Sometimes you can use the Annualized Income Method to reduce your penalty if the large unexpected gain comes later in the year. If you can accurately calculate the AI Installments BEFORE you pay them you get the best of both worlds---the lowest available installments, and no penalty. The IA uses whichever method produces the lowest payment for each installment.

Also, do I use the edcosoft after I do finish my 2006 taxes on Turbo Tax?

You use the "edcosoft" to compute each installment after you get your quarter data (March 31, May 31, August 31 and December 31) so you can pay it before it's due (April 15, June 15, September 15 and January 15 ). If your tax program doesn't do it correctly, use the edcosoft to figure the lines of the 2210 and manually complete it. However, TT willl ask you if o want to use their AI Method if you have a penalty. TT's AI should be accurate, it just isn't available when you needed it.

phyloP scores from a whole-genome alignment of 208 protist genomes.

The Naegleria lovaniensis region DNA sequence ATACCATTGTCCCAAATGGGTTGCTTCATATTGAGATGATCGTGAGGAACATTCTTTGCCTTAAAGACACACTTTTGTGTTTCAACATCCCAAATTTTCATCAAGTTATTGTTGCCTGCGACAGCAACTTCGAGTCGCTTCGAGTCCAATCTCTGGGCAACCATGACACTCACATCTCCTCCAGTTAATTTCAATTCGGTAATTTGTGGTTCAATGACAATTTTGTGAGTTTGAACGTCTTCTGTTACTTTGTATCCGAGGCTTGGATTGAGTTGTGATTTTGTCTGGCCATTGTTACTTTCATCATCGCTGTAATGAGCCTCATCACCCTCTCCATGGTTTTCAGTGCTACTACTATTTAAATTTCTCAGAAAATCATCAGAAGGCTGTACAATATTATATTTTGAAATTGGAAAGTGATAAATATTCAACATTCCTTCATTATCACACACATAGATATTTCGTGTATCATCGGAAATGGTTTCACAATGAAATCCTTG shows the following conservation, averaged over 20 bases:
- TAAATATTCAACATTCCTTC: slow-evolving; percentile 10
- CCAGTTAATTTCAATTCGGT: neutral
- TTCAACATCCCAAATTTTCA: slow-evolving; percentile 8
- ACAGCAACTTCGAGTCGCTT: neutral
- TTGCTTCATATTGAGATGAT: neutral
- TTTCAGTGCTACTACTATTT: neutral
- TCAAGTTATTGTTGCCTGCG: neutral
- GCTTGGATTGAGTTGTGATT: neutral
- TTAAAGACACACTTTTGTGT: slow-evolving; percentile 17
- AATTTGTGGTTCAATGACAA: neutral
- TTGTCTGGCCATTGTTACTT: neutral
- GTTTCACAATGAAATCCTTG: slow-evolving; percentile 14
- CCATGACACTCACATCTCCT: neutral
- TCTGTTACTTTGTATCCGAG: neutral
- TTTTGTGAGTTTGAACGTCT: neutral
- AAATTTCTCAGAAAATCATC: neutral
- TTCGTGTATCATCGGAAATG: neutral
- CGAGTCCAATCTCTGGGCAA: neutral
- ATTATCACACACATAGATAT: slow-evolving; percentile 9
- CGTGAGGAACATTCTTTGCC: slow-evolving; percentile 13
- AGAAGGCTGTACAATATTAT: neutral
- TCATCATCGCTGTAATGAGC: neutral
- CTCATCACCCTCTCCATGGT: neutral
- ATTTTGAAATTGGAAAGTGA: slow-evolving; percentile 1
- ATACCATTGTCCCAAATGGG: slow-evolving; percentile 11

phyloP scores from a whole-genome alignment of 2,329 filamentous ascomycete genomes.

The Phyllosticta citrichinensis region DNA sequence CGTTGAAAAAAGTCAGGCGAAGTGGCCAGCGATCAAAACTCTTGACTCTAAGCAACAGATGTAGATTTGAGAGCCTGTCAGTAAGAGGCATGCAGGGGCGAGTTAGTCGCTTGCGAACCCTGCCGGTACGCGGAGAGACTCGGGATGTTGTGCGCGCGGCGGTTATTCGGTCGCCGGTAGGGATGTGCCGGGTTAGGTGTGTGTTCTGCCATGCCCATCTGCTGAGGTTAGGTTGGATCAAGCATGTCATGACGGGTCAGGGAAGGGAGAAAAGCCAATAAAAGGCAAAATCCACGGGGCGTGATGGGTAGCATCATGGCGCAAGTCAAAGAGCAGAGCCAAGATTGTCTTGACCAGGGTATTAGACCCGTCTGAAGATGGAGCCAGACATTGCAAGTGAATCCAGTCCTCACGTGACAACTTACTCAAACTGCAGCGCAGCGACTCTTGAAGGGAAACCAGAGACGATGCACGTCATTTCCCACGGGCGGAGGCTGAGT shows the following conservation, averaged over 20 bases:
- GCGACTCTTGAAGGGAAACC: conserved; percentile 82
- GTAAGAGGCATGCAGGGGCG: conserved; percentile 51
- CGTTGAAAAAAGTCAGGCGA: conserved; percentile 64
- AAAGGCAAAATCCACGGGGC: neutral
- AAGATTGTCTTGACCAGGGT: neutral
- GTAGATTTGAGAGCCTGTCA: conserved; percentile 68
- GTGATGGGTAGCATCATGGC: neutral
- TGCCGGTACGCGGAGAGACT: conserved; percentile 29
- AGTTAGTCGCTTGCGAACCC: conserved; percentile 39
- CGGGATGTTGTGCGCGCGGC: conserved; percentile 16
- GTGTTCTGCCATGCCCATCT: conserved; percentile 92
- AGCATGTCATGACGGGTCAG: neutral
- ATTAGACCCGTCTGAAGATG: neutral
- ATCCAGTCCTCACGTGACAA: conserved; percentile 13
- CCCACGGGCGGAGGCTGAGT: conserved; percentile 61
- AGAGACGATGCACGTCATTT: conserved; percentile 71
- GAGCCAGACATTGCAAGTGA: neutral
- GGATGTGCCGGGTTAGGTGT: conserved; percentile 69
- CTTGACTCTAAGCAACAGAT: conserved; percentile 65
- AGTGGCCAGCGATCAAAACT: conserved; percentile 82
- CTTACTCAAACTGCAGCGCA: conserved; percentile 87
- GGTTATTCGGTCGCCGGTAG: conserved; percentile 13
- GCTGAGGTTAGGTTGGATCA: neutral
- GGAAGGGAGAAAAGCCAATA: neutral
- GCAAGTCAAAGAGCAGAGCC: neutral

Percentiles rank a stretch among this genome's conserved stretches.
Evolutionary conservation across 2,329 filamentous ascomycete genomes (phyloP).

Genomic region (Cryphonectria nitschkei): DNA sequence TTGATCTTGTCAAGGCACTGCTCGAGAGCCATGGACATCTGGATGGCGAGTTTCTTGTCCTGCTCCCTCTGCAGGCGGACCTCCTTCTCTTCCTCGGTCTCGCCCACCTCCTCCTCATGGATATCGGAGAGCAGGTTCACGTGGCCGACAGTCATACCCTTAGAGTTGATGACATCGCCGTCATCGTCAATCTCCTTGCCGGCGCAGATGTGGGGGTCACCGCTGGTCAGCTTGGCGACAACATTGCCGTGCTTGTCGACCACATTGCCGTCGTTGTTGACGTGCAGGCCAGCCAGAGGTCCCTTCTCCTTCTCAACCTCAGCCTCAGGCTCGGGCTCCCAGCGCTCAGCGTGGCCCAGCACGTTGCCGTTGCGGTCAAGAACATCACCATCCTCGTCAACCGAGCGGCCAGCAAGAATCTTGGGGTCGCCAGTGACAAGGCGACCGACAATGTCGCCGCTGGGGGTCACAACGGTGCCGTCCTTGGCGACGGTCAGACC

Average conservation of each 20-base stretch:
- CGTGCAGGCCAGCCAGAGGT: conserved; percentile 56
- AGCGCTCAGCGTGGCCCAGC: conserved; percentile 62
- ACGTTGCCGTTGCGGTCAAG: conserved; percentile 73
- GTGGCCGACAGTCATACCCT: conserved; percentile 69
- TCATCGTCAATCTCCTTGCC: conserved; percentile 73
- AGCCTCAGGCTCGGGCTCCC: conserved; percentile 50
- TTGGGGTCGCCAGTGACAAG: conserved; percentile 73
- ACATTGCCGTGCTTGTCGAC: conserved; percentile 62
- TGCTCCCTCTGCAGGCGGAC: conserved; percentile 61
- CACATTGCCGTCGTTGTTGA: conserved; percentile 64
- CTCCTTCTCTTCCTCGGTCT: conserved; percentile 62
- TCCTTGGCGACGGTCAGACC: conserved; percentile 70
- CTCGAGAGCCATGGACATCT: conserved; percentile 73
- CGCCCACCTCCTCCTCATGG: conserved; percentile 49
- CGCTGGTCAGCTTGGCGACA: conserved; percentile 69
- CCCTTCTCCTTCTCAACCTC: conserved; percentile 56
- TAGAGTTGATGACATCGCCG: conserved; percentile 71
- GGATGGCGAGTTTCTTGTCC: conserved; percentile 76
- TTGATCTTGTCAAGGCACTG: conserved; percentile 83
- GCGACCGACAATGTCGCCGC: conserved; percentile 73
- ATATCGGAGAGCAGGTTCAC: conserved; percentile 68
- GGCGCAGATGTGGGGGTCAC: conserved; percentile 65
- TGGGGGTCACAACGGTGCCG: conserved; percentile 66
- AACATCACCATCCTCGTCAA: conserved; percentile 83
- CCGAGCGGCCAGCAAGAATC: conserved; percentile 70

ed

thanks
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I said: If your tax program doesn't do it correctly, use the edcosoft to figure the lines of the 2210 and manually complete it. However, TT willl ask you if o want to use their AI Method if you have a penalty. TT's AI should be accurate, it just isn't available when you needed it.

I meant to say if your tax program doesn't do it correctly WITH YOUR RETURN you can use the edcosoft instead and fill in the IRS fillable forms to attach to your return". All the tax programs have this ability ( I think) it's just that they can't do it in advance.

ed